Ex-Atlanta contracting official sentenced to two years in corruption case

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Larry Scott, left, a former top Atlanta contracting official, walks into the Richard B. Russell Federal Courthouse for his sentencing on Tuesday, Jan. 7, 2020. Scott was sentenced to two years in prison after admitting last year to being paid on the sly more than $220,000 over five years to help companies win government contracts, including with the city. HYOSUB SHIN / HYOSUB.SHIN@AJC.COM

‘I don’t think we’re done,’ U.S. prosecutor says.

A former Atlanta contracting official was sentenced Tuesday to two years in prison for failing to disclose work he did on the sly for a company that helped other firms win contracts with the city and other local governments.

Larry Scott, 55, who formerly served as director of contract compliance for the city, pleaded guilty in September to wire fraud and filing false tax returns. He admitted to earning more than $220,000 from Cornerstone U.S. Management from 2012 to 2017 as its business manager, and failing to disclose that income to the city and in six federal tax returns.

Scott helped form Cornerstone and kept the books for his friend and former fraternity brother Tracy Reed, a brother of former Mayor Kasim Reed. Scott’s defense attorney, Stephen Murrin, said his client wasn’t involved in Cornerstone’s daily operations.

Murrin said Scott was not involved in any alleged pay-to-play contracting, which is at the center of a federal investigation dating to at least mid-2015. Prosecutors have subpoenaed millions of pages of records related to scores of city contracts, as well as credit card spending and city travel.

Scott is the third senior city official to plead guilty in the probe. Two construction company CEOs previously pleaded guilty to conspiring to pay bribes to win contracts.

“Larry implicates no one in his crimes,” Murrin told reporters after the sentencing. “He has no knowledge or information regarding the administration of Kasim Reed or Kasim Reed individually or anyone in his office. He simply was a high-level executive within the city and has human frailties and made tax mistakes. He stood up for his crimes, he took his medicine and the case ended.”

U.S. Attorney Byung J. “BJay” Pak declined to answer when asked if Cornerstone, its clients or Tracy Reed were under scrutiny. Prosecutors have not identified Cornerstone clients or said whether such assistance was improper.

Attempts to reach Reed were not successful.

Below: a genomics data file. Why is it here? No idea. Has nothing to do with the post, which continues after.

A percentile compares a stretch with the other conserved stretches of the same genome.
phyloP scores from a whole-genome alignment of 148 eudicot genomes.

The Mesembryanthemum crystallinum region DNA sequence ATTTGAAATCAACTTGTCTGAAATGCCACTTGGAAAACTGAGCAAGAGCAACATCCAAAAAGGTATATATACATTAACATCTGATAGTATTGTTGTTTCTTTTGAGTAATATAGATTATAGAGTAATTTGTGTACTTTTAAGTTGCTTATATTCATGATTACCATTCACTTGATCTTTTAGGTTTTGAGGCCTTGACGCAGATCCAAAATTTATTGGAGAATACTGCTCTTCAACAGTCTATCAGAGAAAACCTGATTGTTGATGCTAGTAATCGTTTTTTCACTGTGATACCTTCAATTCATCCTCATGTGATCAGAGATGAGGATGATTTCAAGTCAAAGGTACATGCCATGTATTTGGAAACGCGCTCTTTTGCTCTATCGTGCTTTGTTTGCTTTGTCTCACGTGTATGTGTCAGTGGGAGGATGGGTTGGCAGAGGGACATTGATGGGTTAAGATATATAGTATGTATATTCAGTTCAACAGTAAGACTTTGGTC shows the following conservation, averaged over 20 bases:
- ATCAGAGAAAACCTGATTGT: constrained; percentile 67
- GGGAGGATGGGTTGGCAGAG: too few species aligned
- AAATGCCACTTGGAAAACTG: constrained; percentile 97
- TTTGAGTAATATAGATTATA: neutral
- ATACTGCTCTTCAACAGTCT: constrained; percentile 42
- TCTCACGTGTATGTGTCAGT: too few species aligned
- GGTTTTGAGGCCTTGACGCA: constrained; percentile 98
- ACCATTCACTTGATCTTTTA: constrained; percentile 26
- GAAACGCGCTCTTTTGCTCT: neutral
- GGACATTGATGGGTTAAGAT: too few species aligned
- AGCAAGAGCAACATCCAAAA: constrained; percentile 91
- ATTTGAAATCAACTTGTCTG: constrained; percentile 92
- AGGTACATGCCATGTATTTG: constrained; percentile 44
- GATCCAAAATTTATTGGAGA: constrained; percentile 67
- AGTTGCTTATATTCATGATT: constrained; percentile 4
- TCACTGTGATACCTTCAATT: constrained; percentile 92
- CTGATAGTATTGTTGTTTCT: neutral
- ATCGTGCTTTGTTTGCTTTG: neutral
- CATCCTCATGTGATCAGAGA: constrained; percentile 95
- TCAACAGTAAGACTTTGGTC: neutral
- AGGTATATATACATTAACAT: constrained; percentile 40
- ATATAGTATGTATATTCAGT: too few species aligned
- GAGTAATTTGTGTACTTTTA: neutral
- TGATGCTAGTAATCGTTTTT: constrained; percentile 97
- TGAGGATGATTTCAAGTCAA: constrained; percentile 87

Scott ran the city’s office of contract compliance, which helps minority and disadvantaged businesses find work with the city. The city’s contracting system features a complicated web of minority vendor and contracting requirements, and Scott’s office was responsible for ensuring those requirements were met by winning bidders.

Assistant U.S. Attorney Jeff Davis said in court that Scott’s actions “shattered the very delicate trust between the city of Atlanta and its citizens.”

For years, Scott disclosed a small computer sales and consulting business he had on required ethics disclosures, showing he knew he needed to report outside work to the government. But that company’s work did not overlap with his job at the city like Cornerstone, Davis said.

“He knew he couldn’t work as director of contract compliance while he worked as a business manager for a company helping businesses get contracts,” Davis said.

Scott told U.S. District Judge Steve Jones that Tracy Reed helped him get a job with the city in 2002 when he was out of work. In 2011, after Reed lost his job with the city following a controversy involving his use of city vehicles while his license was suspended, Reed turned to Scott for help forming a company.

“I didn’t think twice,” Scott said.

Scott said he filed paperwork to incorporate Cornerstone, established a post office box and did other work for the company. Scott apologized to his colleagues at the city and to his family and friends.

But he said, “any narrative that tries to conflate my actions with the broader investigation is patently false.”

Scott said he turned over control of the business in 2017 to Reed and said he hasn’t had any interaction with him since.

Last year, when FBI agents approached Scott, Murrin said his client cooperated without an attorney, meeting several times with federal authorities.

Judge Jones said he was perplexed by why Scott didn’t disclose Cornerstone to the city or pay his taxes.

“You’re not a bad person, Mr. Scott,” Jones said. “But what you did was serious, it was intentional, and it was deceptive.”

Jones sentenced Scott to 24 months on the two counts he faced, to run concurrently. Scott also must pay $124,000 in restitution and serve three years on supervised release.

Scott is free on bond and will report to a federal corrections facility at a later date.

After the hearing, Pak said the City Hall probe is ongoing.

Trials of Mitzi Bickers, a former director of human services, and Jeff Jafari, a longtime city vendor, are expected later this year.

“Every day we evaluate evidence and as the facts develop, we make decisions as quickly as possible to try to bring the end to this probe,” Pak said.

But he would not say if his office is close to wrapping up the investigation.

“Unfortunately, I don’t think we’re done,” he said.